French director Jean Rollin’s cult sexploitation vampire films are a specialist interest. Fans love pop surrealist details like the crotch-sucking vampire bats, incongruous clown costumes, and ubiquitous opera capes. Others are likely to find the slow-motion chases and interminable S&M softcore set pieces a chore to sit through.
The soundtracks are a different matter, though. The music is a hip sexadelic mélange, veering with giddy bloodlust from pop lounge to avant dissonance and back again. Pierre Raph’s “Gilda & Gunshots” from Jeunes Filles Impudiques (1973) juxtaposes breathy female gasps with pistol blasts, strutting bass, and hepped-up percussion to create a go-go dance chase scene complete with cheekily orgasmic false starts and stops. Acanthus’s “La Chateau” from Le Frisson des Vampires (1971) gets into a Deep Purple-esque heavy rock groove, which dissipates into druggy atmospheric noodling before locking back in. Yvon Gerault’s quasi-Bach riff “Blue Doll Baroque” from La Vampire Nue (1970) is a charming toccata and fugue pastiche, with the obligatory fleet final passages juxtaposed with the shuffling of chains.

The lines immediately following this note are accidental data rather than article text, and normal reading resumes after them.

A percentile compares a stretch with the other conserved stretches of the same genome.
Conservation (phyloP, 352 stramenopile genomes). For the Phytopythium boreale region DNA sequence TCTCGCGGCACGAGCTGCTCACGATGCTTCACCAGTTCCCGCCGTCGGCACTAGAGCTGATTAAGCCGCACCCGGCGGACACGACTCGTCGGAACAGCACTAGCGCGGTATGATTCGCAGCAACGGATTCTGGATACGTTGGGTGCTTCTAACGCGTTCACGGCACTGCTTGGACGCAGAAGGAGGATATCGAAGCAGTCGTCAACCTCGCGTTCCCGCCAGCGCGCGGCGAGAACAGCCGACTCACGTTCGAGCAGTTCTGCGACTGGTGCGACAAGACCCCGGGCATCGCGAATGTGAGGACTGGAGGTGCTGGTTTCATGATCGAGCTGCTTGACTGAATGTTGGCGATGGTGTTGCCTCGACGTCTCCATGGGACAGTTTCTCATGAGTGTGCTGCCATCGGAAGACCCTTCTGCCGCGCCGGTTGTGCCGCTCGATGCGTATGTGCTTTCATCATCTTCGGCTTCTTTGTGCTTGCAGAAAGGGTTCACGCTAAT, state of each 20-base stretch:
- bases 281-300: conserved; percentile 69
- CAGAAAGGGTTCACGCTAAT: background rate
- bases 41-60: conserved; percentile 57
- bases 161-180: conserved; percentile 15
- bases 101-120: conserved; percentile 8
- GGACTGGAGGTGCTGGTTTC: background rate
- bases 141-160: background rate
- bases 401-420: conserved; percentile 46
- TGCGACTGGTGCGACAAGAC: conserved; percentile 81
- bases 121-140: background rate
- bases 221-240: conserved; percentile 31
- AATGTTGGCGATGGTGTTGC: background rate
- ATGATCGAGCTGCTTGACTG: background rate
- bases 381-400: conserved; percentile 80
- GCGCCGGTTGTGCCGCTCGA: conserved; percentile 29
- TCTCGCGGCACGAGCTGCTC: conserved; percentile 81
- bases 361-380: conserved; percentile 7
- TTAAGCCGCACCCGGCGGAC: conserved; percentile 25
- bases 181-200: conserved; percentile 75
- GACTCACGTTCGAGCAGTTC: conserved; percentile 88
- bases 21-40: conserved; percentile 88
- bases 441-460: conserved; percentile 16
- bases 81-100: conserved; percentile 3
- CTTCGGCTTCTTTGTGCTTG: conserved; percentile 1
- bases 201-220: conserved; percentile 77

The most striking track, though, is François Tusques’s “Croque Weasel” from Les Femmes Vampires (1968). Tusques was an important French free-jazz pianist, and the most famous composer to work on Rollin’s films. This one-minute track is bracingly abstract, starting with sawing atonal strings, and moving through plucking and piano banging; someone tries to pick up a funk beat but is subsumed by ambient crowd noise. It sounds like a mod party in a graveyard awkwardly collapsing in on itself. Another selection by Tusques, “Golden Panther,” throws an alarm clock into the middle of a Debussy arrangement.
Fans of Morricone’s odder experiments will be delighted. The whole album, with its tonal shifts and unexpected stylistic detours, is an appealing evocation of all the fractured and groovy creatures of the night, even if (or maybe especially if) you haven’t ever seen a Rollin film.